The search for wisdom has been prevalent in both ancient Greek and ancient Chinese texts. Socrates thought of philosophy as a lifestyle search for wisdom. Rather than a form of academic thought, philosophy meant a path towards truth and wisdom. Despite the differences in methodology, both the ancient Greeks and ancient Chinese discussed the same topics.[47] The subject of philosophy has been a tradition for both.[48] Hence, the West cannot be said to have an exclusive hold on the term. Philosophy has existed for the Chinese in the Aristotelian sense. These pre-Socratic philosophers bear a resemblance to the ancient Chinese philosophers known as sages.[49][disambiguation needed]

The ancient Chinese masters’ studies were inherently connected to a way of life. Using Socrates and Plato's definition of philosophy as universal knowledge, it follows that if all people must deal with the issue how to conduct themselves, this should be a philosophical issue.[50]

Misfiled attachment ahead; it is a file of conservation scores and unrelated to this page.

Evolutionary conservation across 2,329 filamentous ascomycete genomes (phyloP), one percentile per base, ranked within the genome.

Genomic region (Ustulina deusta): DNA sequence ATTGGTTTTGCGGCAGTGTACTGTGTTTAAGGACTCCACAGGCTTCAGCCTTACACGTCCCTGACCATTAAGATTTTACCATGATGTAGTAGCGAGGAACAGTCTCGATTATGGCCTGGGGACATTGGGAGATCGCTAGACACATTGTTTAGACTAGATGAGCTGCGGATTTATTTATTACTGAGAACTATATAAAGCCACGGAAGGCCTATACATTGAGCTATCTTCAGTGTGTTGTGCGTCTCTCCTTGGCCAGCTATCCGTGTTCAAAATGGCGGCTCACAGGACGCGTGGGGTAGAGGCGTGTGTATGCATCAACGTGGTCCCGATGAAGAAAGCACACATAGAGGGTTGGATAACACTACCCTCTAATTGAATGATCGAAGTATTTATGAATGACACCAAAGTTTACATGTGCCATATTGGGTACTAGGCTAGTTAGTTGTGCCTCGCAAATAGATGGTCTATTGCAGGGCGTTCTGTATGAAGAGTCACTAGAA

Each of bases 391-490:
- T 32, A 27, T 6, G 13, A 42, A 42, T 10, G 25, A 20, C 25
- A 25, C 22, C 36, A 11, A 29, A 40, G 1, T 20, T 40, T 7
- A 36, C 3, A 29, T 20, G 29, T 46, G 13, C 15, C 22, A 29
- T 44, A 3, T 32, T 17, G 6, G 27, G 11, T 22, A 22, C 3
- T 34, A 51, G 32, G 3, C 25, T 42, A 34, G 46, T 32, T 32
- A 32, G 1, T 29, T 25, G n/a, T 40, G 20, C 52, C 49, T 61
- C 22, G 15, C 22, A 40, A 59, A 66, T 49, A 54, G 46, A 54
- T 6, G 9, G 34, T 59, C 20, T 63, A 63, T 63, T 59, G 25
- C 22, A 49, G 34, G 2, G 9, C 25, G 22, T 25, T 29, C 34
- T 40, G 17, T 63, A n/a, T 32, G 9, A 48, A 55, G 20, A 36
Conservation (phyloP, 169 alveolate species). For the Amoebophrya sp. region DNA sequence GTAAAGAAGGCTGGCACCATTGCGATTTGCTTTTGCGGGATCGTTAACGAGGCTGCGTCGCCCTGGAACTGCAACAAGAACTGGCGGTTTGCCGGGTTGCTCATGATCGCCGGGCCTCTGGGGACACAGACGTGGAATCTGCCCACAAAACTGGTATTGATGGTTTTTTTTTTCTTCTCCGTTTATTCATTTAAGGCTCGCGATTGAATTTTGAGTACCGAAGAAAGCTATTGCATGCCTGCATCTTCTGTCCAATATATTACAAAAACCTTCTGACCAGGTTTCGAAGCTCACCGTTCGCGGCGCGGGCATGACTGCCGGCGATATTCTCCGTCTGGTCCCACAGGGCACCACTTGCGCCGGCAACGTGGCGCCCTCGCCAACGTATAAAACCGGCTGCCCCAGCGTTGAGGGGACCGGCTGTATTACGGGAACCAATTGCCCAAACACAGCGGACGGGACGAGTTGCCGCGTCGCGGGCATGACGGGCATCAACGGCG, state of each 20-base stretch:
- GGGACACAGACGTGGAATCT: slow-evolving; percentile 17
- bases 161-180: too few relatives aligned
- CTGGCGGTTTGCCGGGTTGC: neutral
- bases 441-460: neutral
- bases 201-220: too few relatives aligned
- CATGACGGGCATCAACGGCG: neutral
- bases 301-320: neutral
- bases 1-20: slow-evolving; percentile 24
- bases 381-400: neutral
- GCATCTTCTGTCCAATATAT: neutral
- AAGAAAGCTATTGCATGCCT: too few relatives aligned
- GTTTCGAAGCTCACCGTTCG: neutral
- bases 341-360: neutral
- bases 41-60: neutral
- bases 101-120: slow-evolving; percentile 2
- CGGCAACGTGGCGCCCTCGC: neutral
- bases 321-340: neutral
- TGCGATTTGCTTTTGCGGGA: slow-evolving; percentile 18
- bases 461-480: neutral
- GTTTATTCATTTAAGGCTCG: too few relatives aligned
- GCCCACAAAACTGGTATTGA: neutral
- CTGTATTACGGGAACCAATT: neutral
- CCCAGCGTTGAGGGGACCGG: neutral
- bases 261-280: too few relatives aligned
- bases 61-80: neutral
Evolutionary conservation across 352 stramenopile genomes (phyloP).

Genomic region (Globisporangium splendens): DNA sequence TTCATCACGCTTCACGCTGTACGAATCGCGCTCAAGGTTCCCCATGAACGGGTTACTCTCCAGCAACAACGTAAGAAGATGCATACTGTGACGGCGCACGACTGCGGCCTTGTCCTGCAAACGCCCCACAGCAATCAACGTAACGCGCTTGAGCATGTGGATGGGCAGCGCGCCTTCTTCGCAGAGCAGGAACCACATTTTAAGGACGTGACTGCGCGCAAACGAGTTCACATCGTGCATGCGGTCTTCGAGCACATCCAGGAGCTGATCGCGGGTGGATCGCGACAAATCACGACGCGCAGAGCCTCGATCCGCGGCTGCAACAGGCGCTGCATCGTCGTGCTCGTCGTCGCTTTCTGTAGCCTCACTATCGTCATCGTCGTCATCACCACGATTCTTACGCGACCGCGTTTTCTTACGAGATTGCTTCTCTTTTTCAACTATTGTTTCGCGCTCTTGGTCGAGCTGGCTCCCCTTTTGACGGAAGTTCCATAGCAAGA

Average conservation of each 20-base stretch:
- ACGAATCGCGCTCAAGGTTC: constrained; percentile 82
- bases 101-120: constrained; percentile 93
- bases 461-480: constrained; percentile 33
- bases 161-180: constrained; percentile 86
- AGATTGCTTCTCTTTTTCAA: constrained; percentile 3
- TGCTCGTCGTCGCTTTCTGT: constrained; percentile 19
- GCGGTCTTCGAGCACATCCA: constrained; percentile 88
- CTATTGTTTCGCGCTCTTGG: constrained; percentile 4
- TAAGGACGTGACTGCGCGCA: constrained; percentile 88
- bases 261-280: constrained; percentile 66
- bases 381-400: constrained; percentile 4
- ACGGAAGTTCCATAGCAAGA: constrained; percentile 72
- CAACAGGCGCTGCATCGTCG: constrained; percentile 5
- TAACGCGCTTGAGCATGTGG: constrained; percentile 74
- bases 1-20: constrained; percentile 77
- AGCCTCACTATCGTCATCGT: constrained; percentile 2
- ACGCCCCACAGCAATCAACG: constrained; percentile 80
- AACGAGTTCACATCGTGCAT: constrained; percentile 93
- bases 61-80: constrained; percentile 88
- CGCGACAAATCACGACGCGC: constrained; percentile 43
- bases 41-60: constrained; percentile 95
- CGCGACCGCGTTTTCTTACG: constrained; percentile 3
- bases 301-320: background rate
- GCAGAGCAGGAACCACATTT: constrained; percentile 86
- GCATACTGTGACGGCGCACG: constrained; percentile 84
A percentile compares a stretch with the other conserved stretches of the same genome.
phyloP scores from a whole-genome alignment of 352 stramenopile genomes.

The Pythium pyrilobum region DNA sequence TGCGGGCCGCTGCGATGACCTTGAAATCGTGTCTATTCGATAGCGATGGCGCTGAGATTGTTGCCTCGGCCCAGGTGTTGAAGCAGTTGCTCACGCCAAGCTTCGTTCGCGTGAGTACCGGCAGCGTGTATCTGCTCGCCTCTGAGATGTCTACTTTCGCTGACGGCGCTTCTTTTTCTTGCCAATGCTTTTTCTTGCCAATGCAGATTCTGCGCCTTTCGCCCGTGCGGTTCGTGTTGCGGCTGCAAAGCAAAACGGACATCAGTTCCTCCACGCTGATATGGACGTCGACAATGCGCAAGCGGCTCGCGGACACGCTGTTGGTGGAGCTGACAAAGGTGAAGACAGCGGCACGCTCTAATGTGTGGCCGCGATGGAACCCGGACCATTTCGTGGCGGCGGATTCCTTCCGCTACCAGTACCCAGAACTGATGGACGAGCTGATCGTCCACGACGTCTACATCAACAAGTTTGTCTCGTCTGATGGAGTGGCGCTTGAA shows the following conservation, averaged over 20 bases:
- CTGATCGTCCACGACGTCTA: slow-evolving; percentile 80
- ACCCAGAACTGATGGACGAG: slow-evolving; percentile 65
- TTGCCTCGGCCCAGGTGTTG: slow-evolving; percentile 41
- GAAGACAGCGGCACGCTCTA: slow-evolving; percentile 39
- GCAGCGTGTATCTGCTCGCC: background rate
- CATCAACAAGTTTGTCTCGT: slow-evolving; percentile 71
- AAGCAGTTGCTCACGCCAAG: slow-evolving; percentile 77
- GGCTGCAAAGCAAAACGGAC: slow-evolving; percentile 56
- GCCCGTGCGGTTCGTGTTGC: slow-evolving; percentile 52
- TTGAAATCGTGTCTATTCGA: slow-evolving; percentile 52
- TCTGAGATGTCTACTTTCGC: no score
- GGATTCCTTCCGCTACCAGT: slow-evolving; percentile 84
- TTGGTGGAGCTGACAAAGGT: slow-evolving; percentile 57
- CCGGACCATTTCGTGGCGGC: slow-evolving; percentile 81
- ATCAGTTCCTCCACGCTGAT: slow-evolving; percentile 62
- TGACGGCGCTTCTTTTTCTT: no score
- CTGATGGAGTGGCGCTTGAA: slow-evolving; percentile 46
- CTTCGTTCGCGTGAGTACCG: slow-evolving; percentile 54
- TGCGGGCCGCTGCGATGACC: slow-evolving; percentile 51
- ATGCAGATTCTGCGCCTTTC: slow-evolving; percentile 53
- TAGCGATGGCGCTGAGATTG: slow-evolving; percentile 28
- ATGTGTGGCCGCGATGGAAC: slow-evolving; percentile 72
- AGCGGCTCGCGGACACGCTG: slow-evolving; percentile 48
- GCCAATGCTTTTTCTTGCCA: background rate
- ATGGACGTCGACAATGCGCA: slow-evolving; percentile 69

Moreover, in order to assert the legitimacy of Chinese philosophy, many Chinese scholars have argued that it is more than just an ethics-based philosophy. They claim that it contains a metaphysical nature and is both transcendental and immanent. However, the religious nature of this argument has caused sharp criticism from Western sinologists.[51]

The Crisis Over the Legitimacy of Chinese Philosophy[edit]

The recent flare up of the debates over the legitimacy of Chinese philosophy has been brought upon by a variety of issues. First, there is the lack of recognition from Western colleagues of the legitimacy of this field. Moreover, there is disagreement over appropriate uses of methodology and terminology. The main concern is how scholars can narrate the history of Chinese philosophy in a manner that allows for comprehensive understanding of the topics touched upon. For at the moment, the Western systematic overcoat creates a Chinese history of philosophy that seems incomplete due to the lack of total overlap between China and the West.[52]